Request a free consultation below to learn how your practice can leverage eMerit to put your best foot forward online. Medical Justice also specializes in protecting doctors from a bevy of medico-legal threats. We have solutions for medical board complaintsdefamatory patient reviewssham peer review, and more.

"Can Medical Justice solve my problem?" Click here to review recent consultations...

We’ve been protecting doctors from medico-legal threats since 2001. We’ve seen it all. Here’s a sample of typical recent consultation discussions…

  • Former employee stole patient list. Now a competitor…
  • Patient suing doctor in small claims court…
  • Just received board complaint…
  • Allegations of sexual harassment by employee…
  • Patient filed police complaint doctor inappropriately touched her…
  • DEA showed up to my office…
  • Patient “extorting” me. “Pay me or I’ll slam you online.”
  • My carrier wants me to settle. My case is fully defensible…
  • My patient is demanding an unwarranted refund…
  • How do I safely terminate doctor-patient relationship?
  • How to avoid reporting to Data Bank…
  • I want my day in court. But don’t want to risk my nest egg…
  • Hospital wants to fire me…
  • Sham peer review inappropriately limiting privileges…
  • Can I safely use stem cells in my practice?
  • Patient’s results are not what was expected…
  • Just received request for medical records from an attorney…
  • Just received notice of intent to sue…
  • Just received summons for meritless case…
  • Safely responding to negative online reviews…

We challenge you to supply us with a medico-legal obstacle we haven’t seen before. Know you are in good hands. Schedule your consultation below.


Learn how Medical Justice can protect you from medico-legal mayhem…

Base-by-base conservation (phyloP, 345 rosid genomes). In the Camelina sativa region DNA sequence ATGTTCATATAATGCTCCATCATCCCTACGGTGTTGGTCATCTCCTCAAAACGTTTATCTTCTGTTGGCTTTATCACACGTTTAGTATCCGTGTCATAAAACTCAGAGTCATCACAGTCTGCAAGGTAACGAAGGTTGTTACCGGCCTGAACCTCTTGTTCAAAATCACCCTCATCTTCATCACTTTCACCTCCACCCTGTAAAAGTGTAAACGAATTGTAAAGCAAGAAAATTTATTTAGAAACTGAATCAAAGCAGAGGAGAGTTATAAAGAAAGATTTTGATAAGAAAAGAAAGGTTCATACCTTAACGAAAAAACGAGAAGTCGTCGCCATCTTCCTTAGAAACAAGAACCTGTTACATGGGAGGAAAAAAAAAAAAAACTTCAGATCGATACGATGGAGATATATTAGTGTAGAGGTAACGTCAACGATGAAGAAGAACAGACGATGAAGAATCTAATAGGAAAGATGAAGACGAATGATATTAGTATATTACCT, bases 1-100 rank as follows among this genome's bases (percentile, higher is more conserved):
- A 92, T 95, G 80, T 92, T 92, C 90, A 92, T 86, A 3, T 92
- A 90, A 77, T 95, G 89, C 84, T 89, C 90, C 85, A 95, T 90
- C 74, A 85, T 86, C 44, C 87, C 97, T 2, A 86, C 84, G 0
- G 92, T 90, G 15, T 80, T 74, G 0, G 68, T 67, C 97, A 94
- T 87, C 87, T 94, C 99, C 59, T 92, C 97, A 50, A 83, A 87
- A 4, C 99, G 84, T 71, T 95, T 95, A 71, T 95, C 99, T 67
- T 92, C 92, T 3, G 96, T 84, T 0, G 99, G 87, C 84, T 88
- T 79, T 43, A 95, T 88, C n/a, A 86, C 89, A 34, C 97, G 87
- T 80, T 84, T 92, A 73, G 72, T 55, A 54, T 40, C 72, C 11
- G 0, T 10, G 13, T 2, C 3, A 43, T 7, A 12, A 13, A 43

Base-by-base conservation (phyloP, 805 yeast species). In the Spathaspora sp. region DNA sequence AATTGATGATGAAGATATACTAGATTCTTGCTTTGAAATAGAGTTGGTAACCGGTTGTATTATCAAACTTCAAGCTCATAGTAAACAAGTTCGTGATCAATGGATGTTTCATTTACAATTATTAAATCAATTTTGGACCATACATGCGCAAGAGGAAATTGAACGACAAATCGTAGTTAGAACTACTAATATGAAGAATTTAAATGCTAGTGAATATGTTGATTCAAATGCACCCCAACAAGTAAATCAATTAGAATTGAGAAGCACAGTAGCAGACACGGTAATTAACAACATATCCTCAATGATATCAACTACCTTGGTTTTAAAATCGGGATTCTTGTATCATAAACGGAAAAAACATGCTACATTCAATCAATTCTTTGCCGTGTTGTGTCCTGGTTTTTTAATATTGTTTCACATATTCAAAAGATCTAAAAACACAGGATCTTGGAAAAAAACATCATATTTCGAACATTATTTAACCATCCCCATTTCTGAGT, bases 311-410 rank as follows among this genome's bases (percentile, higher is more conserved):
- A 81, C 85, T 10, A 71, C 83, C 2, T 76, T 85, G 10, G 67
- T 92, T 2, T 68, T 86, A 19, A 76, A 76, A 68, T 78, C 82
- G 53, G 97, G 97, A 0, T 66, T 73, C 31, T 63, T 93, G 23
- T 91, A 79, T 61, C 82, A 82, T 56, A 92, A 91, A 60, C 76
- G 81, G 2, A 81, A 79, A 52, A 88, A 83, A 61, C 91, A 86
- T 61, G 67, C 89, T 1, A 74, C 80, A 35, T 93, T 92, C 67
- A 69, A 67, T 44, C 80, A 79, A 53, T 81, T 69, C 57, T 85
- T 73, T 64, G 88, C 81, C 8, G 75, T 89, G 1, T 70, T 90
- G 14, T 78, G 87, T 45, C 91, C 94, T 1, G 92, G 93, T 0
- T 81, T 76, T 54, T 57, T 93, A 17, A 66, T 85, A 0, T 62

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Request a Consultation with Our Founder

Medical Justice Founder and CEO, Jeff Segal, MD, JD, provides consultations to doctors in need of guidance. 

Meet the Experts Driving Medical Justice

Our Executive Team walks with our member doctors until their medico-legal obstacles are resolved - we've seen it all.

Jeffrey Segal, MD, JD

Chief Executive Officer and Founder

Dr. Jeffrey Segal, Chief Executive Officer and Founder of Medical Justice, is a board-certified neurosurgeon. Dr. Segal is a Fellow of the American College of Surgeons; the American College of Legal Medicine; and the American Association of Neurological Surgeons. He is also a member of the North American Spine Society. In the process of conceiving, funding, developing, and growing Medical Justice, Dr. Segal has established himself as one of the country’s leading authorities on medical malpractice issues, counterclaims, and internet-based assaults on reputation.

Dr. Segal was a practicing neurosurgeon for approximately ten years, during which time he also played an active role as a participant on various state-sanctioned medical review panels designed to decrease the incidence of meritless medical malpractice cases.

Dr. Segal holds a M.D. from Baylor College of Medicine, where he also completed a neurosurgical residency. Dr. Segal served as a Spinal Surgery Fellow at The University of South Florida Medical School. He is a member of Phi Beta Kappa as well as the AOA Medical Honor Society. Dr. Segal received his B.A. from the University of Texas and graduated with a J.D. from Concord Law School with highest honors.

In 2000, he co-founded and served as CEO of DarPharma, Inc, a biotechnology company in Chapel Hill, NC, focused on the discovery and development of first-of-class pharmaceuticals for neuropsychiatric disorders.

Dr. Segal is also a partner at Byrd Adatto, a national business and health care law firm. With over 50 combined years of experience in serving doctors, dentists, and other providers, Byrd Adatto has a national pedigree to address most legal issues that arise in the business and practice of medicine.